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City attorney might become full-time position

Sequim's current half-time city attorney position could become full time along with a full-time legal assistant and a half-time deputy city attorney.

The increased staffing could save the city money by reducing the amount paid for contracted attorneys and overtime, interim city manager Bob Spinks told the city council at its Aug. 4 study session.

Spinks will provide an updated job description for a full-time city attorney plus a full-time legal assistant to the city council along with a new job description for a permanent half-time deputy city attorney.

The city's number of critical projects has increased so the attorney position has grown beyond being part time, Spinks told the council.

In the 2008 city budget, the contracted city attorney services provided by Craig Ritchie were converted to a permanent part-time employee position with a part-time legal assistant, Erika Hamerquist.

Spinks said that budget shows the city spending $292,221 for that half-time city attorney and half-time legal assistant plus a contracted deputy city attorney (Chris Shea) who primarily handles the city's prosecutions.

So he is proposing changing those positions to a city attorney, legal assistant and half-time deputy attorney, Spinks said.

City Councilor Erik Erichsen said they should look at that issue as part of the overall budget, not piecemeal.

Spinks said normally he would agree but overtime for the attorney costs a lot of money and the prosecutor contract only runs through September.

A deputy city attorney would be cheaper than the $160,000 bid received last year for a city prosecutor, he said.

In a memo to the council, Spinks wrote "In 2007, when the contract ended, the submitted renewal for prosecution services totaled $160,000 for 2008. This was a substantial increase over past years' costs."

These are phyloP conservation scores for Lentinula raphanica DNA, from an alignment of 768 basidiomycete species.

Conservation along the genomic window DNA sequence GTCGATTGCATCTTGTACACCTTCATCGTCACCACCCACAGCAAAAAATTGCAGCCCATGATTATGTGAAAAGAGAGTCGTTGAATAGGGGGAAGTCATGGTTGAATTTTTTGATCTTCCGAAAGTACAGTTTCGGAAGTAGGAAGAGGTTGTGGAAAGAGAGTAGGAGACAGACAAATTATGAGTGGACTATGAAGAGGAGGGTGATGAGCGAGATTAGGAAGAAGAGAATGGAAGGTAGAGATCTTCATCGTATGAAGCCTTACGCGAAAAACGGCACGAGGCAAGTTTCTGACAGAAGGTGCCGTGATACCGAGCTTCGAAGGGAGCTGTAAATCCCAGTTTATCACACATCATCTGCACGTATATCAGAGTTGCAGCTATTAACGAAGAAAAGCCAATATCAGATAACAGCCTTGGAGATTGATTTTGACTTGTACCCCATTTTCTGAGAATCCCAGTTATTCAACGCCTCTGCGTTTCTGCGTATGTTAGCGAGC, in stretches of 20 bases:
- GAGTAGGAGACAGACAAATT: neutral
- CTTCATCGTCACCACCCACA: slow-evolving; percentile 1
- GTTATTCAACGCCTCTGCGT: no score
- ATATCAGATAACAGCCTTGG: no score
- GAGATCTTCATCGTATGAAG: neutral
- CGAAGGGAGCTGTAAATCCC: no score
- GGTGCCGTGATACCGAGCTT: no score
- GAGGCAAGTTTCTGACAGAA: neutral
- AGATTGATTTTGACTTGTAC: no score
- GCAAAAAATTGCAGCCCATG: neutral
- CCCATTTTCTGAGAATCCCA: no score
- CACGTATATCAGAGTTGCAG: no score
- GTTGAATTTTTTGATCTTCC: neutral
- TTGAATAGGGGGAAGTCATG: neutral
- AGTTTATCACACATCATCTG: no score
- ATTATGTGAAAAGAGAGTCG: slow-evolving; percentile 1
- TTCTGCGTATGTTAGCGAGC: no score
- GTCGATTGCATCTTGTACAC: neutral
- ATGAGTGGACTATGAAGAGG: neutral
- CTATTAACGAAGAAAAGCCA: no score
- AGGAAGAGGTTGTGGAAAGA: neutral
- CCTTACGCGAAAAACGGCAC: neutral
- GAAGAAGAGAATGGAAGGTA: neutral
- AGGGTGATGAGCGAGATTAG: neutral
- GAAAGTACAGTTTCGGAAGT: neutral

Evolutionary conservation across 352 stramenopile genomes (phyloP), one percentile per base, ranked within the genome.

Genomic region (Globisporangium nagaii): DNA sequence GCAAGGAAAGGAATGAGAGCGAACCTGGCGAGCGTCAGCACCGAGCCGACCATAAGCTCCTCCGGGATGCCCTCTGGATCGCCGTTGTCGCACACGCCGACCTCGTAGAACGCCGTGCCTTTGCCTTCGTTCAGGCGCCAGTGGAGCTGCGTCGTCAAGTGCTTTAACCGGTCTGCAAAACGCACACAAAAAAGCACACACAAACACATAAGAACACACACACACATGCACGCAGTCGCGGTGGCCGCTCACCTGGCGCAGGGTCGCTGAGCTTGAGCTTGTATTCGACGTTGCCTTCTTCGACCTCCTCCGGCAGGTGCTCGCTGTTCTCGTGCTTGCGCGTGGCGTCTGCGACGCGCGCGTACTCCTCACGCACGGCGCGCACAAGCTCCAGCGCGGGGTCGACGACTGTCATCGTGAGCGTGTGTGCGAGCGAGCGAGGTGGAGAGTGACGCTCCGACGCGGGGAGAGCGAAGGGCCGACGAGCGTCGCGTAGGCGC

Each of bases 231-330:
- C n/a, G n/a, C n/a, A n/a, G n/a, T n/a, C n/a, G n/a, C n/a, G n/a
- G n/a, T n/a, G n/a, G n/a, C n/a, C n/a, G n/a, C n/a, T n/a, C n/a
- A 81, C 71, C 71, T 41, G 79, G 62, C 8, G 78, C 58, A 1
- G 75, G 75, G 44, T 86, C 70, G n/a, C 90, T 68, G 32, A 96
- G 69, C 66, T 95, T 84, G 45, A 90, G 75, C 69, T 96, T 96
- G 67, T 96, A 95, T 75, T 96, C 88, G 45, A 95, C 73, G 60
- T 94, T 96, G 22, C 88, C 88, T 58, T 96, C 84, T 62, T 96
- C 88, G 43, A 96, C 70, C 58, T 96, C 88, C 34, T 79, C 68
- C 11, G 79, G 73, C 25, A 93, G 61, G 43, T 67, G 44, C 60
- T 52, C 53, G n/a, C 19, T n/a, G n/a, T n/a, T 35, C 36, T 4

Spinks said the increase was not unexpected since the number of arrests and case filings for misdemeanor and gross misdemeanor arrests had more than doubled from 2004 to 2007.

According to Spinks' memo, converting the positions should save enough money that no additional funding for 2008 should be necessary beyond that in the 2008 budget.

"There will be ongoing costs to provide legal services in future years but the city will save money in the long run by not paying for more expensive contract legal services," the memo stated.

"Specialized contracted legal services will always need to be an available option for the city.

"It is anticipated that by bringing the majority of labor law legal services in-house, the city will reduce the current level of expenses and their growth that has and is being generated to conduct city business," the memo stated.

The North Olympic Peninsula's other cities and their legal staff costs:

• The city of Port Townsend (population 8,925) pays $181,883 for a full-time city attorney, full-time legal assistant and contract prosecutor.

• The city of Port Angeles (population 19,170) pays $403,030 for 5.73 "full-time equivalent" employees that include three city attorneys and support staff.

• The city of Forks (population 3,205) pays $97,815 for a city attorney, Rod Fleck, who also is the city planner, and a legal assistant.

The city attorney provides legal advice on issues that include labor law including employment and personnel issues, land use and environmental issues, risk management, utility and water law, contract drafting and negotiation, real estate transactions and municipal code updates.

The city attorney also provides legal services in areas that have grown in recent years such as public records act compliance, contract review and bidding, city council and committee questions, negotiation of tort claims and city ordinance updates.

Community Events, April 2014

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